“Kraptavicius’ catalog has been recognized widely, with concerts and sound-art installations all across Europe. These events have helped to develop what he calls an aesthetic of “unnecessary notes.” Hence his particular love for digital compositions, since he feels that computers help to “pull” elements of unmusic into his portfolio: machines show scant regard for compositional norms.”
From Far From Moscow about the Lithuanian collective known as Twentytwentyone.
“Today is a landmark day in the history of music. On Saturday February 5th at 10:37 AM a new genre of music has been born. Welcome to the world of UnMusic. Many times I have read the song titles on albums and thought to myself “This album has great song titles, it’s too bad the songs are horrendous.” If you have had that thought from time to time, then UnMusic is for you. UnMusic removes the irritating and grating music that is on albums and merely gives you song titles. I give you the song title, what your imagination does with them is up to you. Think of the possibilities? Music without the limitations of actually having a song!”
Keith Spillet in his blog The Tyranny of Tradition
These are two different ways of using the term unmusic, among surprisingly few google search results. I am looking for a term the can denote a way of working with sound that is musical in the sense that it draws on the essential elements of analogue reflection through sound, although it does not share the caracteristics that people in general would expect when they are presented with the term music.
There is the term unschooling, which is broadly used, it has over a million google hits, and a definition on wikipedia:
“Unschooling is a range of educational philosophies and practices centered on allowing children to learn through their natural life experiences, including play, game play, household responsibilities, work experience, and social interaction, rather than through a more traditional school curriculum.”
Would it make sense to use the un- in front of music in a similar way? The 2nd quotation above has a definition and a use of the term that makes sense, – the ‘un’ signifying a totally reversing of the way we in general think music, namely as something that unfolds through sound. Well in this use of the term, it simply denotes silent or imagined music. One could state that there is not necessarily a natural opposition between music and silence, since what makes music musical is the way we use silence. This is obviously not very much the way most of the music people listen to is conceived, satiating each millisecond with a wall of sound.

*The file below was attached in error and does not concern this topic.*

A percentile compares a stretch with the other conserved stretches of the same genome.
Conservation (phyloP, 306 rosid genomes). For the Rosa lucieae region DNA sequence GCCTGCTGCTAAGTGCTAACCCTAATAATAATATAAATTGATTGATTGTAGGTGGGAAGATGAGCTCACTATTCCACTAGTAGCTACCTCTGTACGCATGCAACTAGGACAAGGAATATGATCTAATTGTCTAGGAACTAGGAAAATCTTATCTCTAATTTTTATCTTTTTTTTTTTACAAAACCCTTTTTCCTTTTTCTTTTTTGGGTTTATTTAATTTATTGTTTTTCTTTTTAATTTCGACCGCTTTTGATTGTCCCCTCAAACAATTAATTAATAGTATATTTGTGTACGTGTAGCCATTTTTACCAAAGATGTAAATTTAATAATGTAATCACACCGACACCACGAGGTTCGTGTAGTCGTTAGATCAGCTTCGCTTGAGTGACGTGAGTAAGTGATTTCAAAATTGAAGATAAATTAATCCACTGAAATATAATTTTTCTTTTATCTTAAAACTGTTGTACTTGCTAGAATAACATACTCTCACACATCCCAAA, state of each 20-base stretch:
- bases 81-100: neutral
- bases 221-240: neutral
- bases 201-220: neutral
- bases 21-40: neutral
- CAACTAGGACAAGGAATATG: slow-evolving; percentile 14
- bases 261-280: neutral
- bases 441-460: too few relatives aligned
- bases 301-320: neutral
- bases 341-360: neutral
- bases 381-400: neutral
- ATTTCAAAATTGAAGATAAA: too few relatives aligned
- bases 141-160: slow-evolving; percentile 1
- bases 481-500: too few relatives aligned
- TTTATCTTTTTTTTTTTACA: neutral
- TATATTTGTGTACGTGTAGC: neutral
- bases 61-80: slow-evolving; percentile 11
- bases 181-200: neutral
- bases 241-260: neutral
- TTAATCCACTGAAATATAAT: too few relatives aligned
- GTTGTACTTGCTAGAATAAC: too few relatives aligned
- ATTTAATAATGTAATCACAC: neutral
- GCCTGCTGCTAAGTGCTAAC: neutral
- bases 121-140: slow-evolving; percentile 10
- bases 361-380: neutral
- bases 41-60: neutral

In the first example above, from Far from Moscow, there is not a clear definition of the term unmusic. In the cited article, there is an equation of unmusic with “non-musical”, as well as “experimental electronics, electroacoustics, minimalism, phonography, improvisation, sound art”. It seems like just another genre term, of which the world has already got in abundance.
The un- in unschooling doesn’t set up an opposition to the goal of schooling, namely learning, but it questions the current framework of learning, namely the school. To the extent that we can consider music a term for the institution music, it makes sense to use the un- to reclaim the term music from its current use, so much infiltrated in the idea of music as a commodity or an object, and all the activities and categories supporting that misunderstanding: genre, styles, CD-release, labels, etc.
Unmusic in this sense would be a way of describing activities around sound that are collective, open ended, non-hierarchic, non-linear, including, in short human. Culturally as well as socially sustainable activities around sound. That is unmusic.